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This is What an Obamacare Death Spiral Looks Like

By Health Care FOXBusiness

The Obama administration has announced that premium prices under the Affordable Care Act will spike 22% in 2017.

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This news comes just days before open enrollment begins on November 1st. The Obama administration has predicted a 9% uptick in enrollees this season, which would amount to a total of 13.8 million new people on the exchanges.

Critics of the law have been predicting its demise ever since it was signed in 2010. But as the nation’s largest insurers including UnitedHealth (UNH), Humana (HUM) and Aetna (AET) pull out of the exchanges one-by-one to stem their financial blood loss, Americans are beginning to wonder whether the detractors have been right all along.

Condemnations of Obamacare are often saddled with talk of the illusive death spiral; the final demise of the Affordable Care Act. But how can Americans know whether it is actually occurring?

Here is what happens to a healthcare insurance market if it begins a death spiral.

Step 1: An Insurance Cost Structure is Implemented That Disregards Patient Risk

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“A regulation is imposed that requires the charging of premiums for an insurance plan that is uniform regardless of risk, meaning someone’s health status can’t be taken into account,” James Capretta, American Enterprise Institute resident fellow and former White House Office of Management and Budget director, tells FOXBusiness.com.

That step has occurred through the passage of the Affordable Care Act, which stipulates that insurers take all patients regardless of pre-existing conditions.

Step 2: Elevated Risk Patients Buy Plans in Disproportionate Numbers

“That [cost structure] creates an incentive for those who have self-knowledge of their own elevated risk to buy the product in heavier numbers than those who have a self-identified lower risk, who think the premiums are excessive relative to the risks they face,” Capretta says.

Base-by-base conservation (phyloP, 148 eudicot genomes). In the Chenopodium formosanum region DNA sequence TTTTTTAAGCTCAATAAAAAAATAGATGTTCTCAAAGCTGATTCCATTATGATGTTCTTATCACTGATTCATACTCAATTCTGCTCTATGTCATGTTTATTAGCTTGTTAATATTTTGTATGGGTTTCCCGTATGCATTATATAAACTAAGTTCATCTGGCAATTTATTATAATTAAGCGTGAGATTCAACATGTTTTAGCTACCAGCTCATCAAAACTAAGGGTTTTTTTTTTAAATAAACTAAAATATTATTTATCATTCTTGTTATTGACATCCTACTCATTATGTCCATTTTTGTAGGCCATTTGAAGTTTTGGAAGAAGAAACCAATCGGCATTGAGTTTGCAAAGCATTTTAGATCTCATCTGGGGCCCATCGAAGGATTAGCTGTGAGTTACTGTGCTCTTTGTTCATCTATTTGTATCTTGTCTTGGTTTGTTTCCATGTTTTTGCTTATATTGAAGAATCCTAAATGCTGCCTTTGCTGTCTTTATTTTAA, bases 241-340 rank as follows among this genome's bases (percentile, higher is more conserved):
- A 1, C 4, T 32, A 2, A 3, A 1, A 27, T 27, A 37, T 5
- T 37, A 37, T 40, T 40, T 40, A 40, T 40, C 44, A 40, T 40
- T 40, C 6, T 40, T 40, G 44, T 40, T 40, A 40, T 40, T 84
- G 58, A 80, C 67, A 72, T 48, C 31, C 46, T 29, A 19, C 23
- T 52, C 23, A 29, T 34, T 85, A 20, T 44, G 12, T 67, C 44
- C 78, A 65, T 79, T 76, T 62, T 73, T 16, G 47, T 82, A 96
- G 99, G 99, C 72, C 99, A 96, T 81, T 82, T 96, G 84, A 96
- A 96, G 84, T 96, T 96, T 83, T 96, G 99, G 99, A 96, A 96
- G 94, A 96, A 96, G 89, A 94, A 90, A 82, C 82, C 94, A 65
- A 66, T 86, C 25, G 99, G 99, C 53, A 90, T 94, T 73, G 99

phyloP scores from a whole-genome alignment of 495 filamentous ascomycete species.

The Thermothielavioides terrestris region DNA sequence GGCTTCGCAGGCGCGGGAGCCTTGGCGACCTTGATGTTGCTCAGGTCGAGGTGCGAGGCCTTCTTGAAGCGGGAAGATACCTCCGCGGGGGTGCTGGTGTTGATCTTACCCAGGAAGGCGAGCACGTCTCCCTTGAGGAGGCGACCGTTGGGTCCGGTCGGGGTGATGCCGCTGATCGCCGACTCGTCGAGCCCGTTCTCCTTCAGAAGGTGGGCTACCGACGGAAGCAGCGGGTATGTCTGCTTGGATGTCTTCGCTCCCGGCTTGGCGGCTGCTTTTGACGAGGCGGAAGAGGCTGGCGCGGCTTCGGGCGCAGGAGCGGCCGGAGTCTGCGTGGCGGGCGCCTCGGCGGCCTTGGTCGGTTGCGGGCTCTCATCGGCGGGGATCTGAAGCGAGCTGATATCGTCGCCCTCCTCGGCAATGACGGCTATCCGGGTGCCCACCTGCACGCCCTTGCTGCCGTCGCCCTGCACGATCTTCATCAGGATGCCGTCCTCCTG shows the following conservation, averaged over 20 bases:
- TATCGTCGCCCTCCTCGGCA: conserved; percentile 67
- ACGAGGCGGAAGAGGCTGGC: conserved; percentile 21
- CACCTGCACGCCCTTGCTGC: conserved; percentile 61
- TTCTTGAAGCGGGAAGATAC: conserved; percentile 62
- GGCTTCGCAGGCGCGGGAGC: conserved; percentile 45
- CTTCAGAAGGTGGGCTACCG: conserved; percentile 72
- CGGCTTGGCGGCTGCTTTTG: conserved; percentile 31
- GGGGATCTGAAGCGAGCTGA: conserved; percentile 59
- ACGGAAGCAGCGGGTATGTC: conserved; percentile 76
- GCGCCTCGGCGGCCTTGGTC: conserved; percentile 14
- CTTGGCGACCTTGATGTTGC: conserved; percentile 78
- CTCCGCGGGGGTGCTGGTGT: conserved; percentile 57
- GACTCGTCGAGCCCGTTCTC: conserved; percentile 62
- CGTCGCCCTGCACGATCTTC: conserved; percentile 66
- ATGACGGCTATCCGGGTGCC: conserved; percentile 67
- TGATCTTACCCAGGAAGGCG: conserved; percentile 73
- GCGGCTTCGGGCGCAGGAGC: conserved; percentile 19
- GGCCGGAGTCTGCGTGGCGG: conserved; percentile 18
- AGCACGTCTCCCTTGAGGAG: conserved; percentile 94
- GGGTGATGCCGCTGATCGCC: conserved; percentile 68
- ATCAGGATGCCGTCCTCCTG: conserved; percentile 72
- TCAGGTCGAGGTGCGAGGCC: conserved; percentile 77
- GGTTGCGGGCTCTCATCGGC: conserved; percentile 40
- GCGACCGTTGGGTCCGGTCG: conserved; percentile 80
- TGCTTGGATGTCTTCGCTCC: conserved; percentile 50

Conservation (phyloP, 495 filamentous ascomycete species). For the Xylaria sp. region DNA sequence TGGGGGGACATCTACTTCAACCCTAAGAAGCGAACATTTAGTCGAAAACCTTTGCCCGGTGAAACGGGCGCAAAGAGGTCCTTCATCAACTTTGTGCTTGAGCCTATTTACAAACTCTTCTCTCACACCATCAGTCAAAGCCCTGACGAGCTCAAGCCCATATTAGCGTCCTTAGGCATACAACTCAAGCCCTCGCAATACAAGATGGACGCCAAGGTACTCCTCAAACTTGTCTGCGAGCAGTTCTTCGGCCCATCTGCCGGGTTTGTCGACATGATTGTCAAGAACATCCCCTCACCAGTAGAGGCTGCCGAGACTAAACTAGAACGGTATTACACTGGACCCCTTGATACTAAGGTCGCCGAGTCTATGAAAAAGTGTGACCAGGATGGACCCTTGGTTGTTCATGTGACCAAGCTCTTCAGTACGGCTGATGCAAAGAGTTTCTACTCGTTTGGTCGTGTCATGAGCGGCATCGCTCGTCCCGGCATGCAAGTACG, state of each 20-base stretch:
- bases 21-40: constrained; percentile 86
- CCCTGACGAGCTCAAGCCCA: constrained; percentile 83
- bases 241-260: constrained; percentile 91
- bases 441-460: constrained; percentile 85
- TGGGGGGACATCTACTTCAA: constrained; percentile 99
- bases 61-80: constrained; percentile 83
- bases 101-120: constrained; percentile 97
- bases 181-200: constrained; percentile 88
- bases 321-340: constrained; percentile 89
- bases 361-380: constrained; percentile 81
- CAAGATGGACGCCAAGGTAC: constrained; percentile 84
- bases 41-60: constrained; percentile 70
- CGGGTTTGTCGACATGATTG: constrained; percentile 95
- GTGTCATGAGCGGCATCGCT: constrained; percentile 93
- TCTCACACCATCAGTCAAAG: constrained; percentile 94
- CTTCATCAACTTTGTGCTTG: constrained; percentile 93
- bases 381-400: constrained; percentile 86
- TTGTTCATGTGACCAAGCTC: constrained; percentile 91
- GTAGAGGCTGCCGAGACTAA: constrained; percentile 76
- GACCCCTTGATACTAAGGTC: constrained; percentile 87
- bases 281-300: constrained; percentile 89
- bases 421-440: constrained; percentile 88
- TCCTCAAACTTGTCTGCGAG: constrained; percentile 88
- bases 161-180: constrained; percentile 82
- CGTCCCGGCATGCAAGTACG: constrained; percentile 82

Indeed, herein lies the problem with the Affordable Care Act; low-risk patients believe the program’s costs outweigh the benefits.

Step 3: Healthy Patients Withdraw & Premiums Rise

“[The healthier patients] withdraw from the market and you go through a continual, annual process of that where the premium becomes increasingly less attractive to people because their perception of their own health risk falls well below the premium they’re being asked to pay,” notes Capretta.

This year premiums are expected to rise by amounts that vary state-to-state, from 1.3% in Rhode Island to 116% in Arizona. While the national average increase for the benchmark plan premium is 22%, the spike will be closer to 25% for those on the federal exchanges.

Step 4: The Spiral

“If you just pull a segment of the population out of the marketplace each year who self-identifies [as healthy], obviously the premium just keeps going up and up and up and up, and the people that are left in the market really become the highest risks,” explains Capretta.

In this scenario, premiums will continually rise; healthy people continually drop out until all that is left in the market is a pool of the highest risk patients.

So is the current market in a death spiral?

According to Michael Tanner, Cato Institute senior fellow, that answer is yes.

“Enrollment is down, premiums are up, and companies are leaving the market,” Tanner tells FOXBusiness.com. “Certainly, we don’t know what the endgame is, but the symptoms of the death spiral are beginning to show themselves.”

Capretta on the other hand repudiates talk of a death spiral; he thinks the government is providing enough subsidies to incentivize customers to continue to join the exchanges.

“I don’t think we are in a death spiral. I do think the exchanges are financially distressed and there’s some adverse selection going on, but I don’t think it’s likely to result in a full unwinding of the market because in this particular insurance market, there’s such a large subsidization going on of a segment of the enrollees,” he says.

Capretta believes stability in the marketplace depends on building up the subsidy and risk-protection structures, and of course, putting a larger emphasis on enrollment.

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Tanner, who predicts enrollment will miss the administration’s 13.8 million target, says the legislation is “unfixable.”

“I think things are only going to get worse in the next couple of years…I think Obamacare is unfixable in its basic concept. We’ve got to move away from the proposals they’re talking about…like the public option or more subsidies. They are just chasing their tail. They really need to deal with the fundamental problem which is a lack of transparency and cost control.”

The Affordable Care Act has served as a pivotal talking point throughout this electoral season. Donald Trump has become quite fond of the mantra “repeal and replace,” while Hillary Clinton has solidified her commitment to reforming the law, and perhaps even adding a public option. With palpable dissension among the leadership across party lines, it is clear that the future of the Affordable Care Act depends largely on the outcome on November 8th.

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